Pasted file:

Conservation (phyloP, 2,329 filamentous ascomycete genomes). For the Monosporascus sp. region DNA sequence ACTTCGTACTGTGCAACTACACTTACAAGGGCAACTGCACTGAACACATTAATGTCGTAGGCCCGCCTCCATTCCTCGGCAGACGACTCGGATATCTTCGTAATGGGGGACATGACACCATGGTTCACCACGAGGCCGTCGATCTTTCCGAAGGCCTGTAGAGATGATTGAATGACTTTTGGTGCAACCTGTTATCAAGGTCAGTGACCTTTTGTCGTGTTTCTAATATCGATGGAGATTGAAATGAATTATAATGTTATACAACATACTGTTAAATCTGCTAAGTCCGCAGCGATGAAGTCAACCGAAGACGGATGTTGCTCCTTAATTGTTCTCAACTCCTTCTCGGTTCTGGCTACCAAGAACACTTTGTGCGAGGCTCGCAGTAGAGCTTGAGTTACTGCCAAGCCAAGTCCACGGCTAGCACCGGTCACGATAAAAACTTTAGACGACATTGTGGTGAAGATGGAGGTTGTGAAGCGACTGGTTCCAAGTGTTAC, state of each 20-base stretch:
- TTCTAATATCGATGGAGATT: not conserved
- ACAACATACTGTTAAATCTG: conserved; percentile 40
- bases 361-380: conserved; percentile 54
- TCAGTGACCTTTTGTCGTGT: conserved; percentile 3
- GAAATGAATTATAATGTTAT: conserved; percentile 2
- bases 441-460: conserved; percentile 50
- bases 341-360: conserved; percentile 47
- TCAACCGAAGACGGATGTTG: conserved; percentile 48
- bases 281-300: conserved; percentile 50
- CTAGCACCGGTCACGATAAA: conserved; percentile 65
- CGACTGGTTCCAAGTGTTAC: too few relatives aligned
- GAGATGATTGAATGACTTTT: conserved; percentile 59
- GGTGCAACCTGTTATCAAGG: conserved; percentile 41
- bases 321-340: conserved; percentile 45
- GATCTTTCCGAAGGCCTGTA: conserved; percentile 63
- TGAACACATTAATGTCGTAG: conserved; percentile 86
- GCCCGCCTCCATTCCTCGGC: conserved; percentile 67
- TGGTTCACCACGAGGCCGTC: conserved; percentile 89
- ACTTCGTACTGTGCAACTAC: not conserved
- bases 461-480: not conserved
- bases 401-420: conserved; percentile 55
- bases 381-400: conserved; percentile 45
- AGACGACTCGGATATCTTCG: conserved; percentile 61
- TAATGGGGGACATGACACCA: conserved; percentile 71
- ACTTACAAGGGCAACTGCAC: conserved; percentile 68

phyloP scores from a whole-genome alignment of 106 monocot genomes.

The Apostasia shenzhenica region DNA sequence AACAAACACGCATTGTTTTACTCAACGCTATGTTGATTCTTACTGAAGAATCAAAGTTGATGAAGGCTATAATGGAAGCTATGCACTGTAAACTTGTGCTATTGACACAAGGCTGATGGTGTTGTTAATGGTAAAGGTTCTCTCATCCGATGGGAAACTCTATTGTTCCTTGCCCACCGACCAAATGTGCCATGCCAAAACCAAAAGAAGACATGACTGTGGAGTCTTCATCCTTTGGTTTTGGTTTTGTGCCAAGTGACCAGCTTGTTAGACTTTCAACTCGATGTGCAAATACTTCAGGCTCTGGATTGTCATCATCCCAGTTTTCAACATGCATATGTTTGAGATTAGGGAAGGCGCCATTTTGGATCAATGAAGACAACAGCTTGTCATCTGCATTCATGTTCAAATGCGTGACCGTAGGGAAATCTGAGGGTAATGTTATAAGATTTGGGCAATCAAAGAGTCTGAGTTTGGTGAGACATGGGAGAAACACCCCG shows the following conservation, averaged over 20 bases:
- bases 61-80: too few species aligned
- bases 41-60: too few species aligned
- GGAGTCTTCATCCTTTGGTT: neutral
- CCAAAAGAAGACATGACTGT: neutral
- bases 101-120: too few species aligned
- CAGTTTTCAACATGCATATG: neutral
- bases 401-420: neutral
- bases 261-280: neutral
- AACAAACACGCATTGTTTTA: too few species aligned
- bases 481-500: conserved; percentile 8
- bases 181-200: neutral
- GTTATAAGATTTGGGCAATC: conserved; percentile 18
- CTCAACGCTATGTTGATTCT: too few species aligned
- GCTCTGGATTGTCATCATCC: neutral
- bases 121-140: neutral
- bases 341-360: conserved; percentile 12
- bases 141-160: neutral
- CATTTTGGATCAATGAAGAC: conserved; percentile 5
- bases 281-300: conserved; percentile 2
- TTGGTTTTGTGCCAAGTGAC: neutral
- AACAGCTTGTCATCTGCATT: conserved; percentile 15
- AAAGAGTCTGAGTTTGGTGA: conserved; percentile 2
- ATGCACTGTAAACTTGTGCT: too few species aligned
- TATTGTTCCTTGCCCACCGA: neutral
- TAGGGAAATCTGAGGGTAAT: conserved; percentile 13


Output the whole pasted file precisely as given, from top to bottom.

Conservation (phyloP, 2,329 filamentous ascomycete genomes). For the Monosporascus sp. region DNA sequence ACTTCGTACTGTGCAACTACACTTACAAGGGCAACTGCACTGAACACATTAATGTCGTAGGCCCGCCTCCATTCCTCGGCAGACGACTCGGATATCTTCGTAATGGGGGACATGACACCATGGTTCACCACGAGGCCGTCGATCTTTCCGAAGGCCTGTAGAGATGATTGAATGACTTTTGGTGCAACCTGTTATCAAGGTCAGTGACCTTTTGTCGTGTTTCTAATATCGATGGAGATTGAAATGAATTATAATGTTATACAACATACTGTTAAATCTGCTAAGTCCGCAGCGATGAAGTCAACCGAAGACGGATGTTGCTCCTTAATTGTTCTCAACTCCTTCTCGGTTCTGGCTACCAAGAACACTTTGTGCGAGGCTCGCAGTAGAGCTTGAGTTACTGCCAAGCCAAGTCCACGGCTAGCACCGGTCACGATAAAAACTTTAGACGACATTGTGGTGAAGATGGAGGTTGTGAAGCGACTGGTTCCAAGTGTTAC, state of each 20-base stretch:
- TTCTAATATCGATGGAGATT: not conserved
- ACAACATACTGTTAAATCTG: conserved; percentile 40
- bases 361-380: conserved; percentile 54
- TCAGTGACCTTTTGTCGTGT: conserved; percentile 3
- GAAATGAATTATAATGTTAT: conserved; percentile 2
- bases 441-460: conserved; percentile 50
- bases 341-360: conserved; percentile 47
- TCAACCGAAGACGGATGTTG: conserved; percentile 48
- bases 281-300: conserved; percentile 50
- CTAGCACCGGTCACGATAAA: conserved; percentile 65
- CGACTGGTTCCAAGTGTTAC: too few relatives aligned
- GAGATGATTGAATGACTTTT: conserved; percentile 59
- GGTGCAACCTGTTATCAAGG: conserved; percentile 41
- bases 321-340: conserved; percentile 45
- GATCTTTCCGAAGGCCTGTA: conserved; percentile 63
- TGAACACATTAATGTCGTAG: conserved; percentile 86
- GCCCGCCTCCATTCCTCGGC: conserved; percentile 67
- TGGTTCACCACGAGGCCGTC: conserved; percentile 89
- ACTTCGTACTGTGCAACTAC: not conserved
- bases 461-480: not conserved
- bases 401-420: conserved; percentile 55
- bases 381-400: conserved; percentile 45
- AGACGACTCGGATATCTTCG: conserved; percentile 61
- TAATGGGGGACATGACACCA: conserved; percentile 71
- ACTTACAAGGGCAACTGCAC: conserved; percentile 68

phyloP scores from a whole-genome alignment of 106 monocot genomes.

The Apostasia shenzhenica region DNA sequence AACAAACACGCATTGTTTTACTCAACGCTATGTTGATTCTTACTGAAGAATCAAAGTTGATGAAGGCTATAATGGAAGCTATGCACTGTAAACTTGTGCTATTGACACAAGGCTGATGGTGTTGTTAATGGTAAAGGTTCTCTCATCCGATGGGAAACTCTATTGTTCCTTGCCCACCGACCAAATGTGCCATGCCAAAACCAAAAGAAGACATGACTGTGGAGTCTTCATCCTTTGGTTTTGGTTTTGTGCCAAGTGACCAGCTTGTTAGACTTTCAACTCGATGTGCAAATACTTCAGGCTCTGGATTGTCATCATCCCAGTTTTCAACATGCATATGTTTGAGATTAGGGAAGGCGCCATTTTGGATCAATGAAGACAACAGCTTGTCATCTGCATTCATGTTCAAATGCGTGACCGTAGGGAAATCTGAGGGTAATGTTATAAGATTTGGGCAATCAAAGAGTCTGAGTTTGGTGAGACATGGGAGAAACACCCCG shows the following conservation, averaged over 20 bases:
- bases 61-80: too few species aligned
- bases 41-60: too few species aligned
- GGAGTCTTCATCCTTTGGTT: neutral
- CCAAAAGAAGACATGACTGT: neutral
- bases 101-120: too few species aligned
- CAGTTTTCAACATGCATATG: neutral
- bases 401-420: neutral
- bases 261-280: neutral
- AACAAACACGCATTGTTTTA: too few species aligned
- bases 481-500: conserved; percentile 8
- bases 181-200: neutral
- GTTATAAGATTTGGGCAATC: conserved; percentile 18
- CTCAACGCTATGTTGATTCT: too few species aligned
- GCTCTGGATTGTCATCATCC: neutral
- bases 121-140: neutral
- bases 341-360: conserved; percentile 12
- bases 141-160: neutral
- CATTTTGGATCAATGAAGAC: conserved; percentile 5
- bases 281-300: conserved; percentile 2
- TTGGTTTTGTGCCAAGTGAC: neutral
- AACAGCTTGTCATCTGCATT: conserved; percentile 15
- AAAGAGTCTGAGTTTGGTGA: conserved; percentile 2
- ATGCACTGTAAACTTGTGCT: too few species aligned
- TATTGTTCCTTGCCCACCGA: neutral
- TAGGGAAATCTGAGGGTAAT: conserved; percentile 13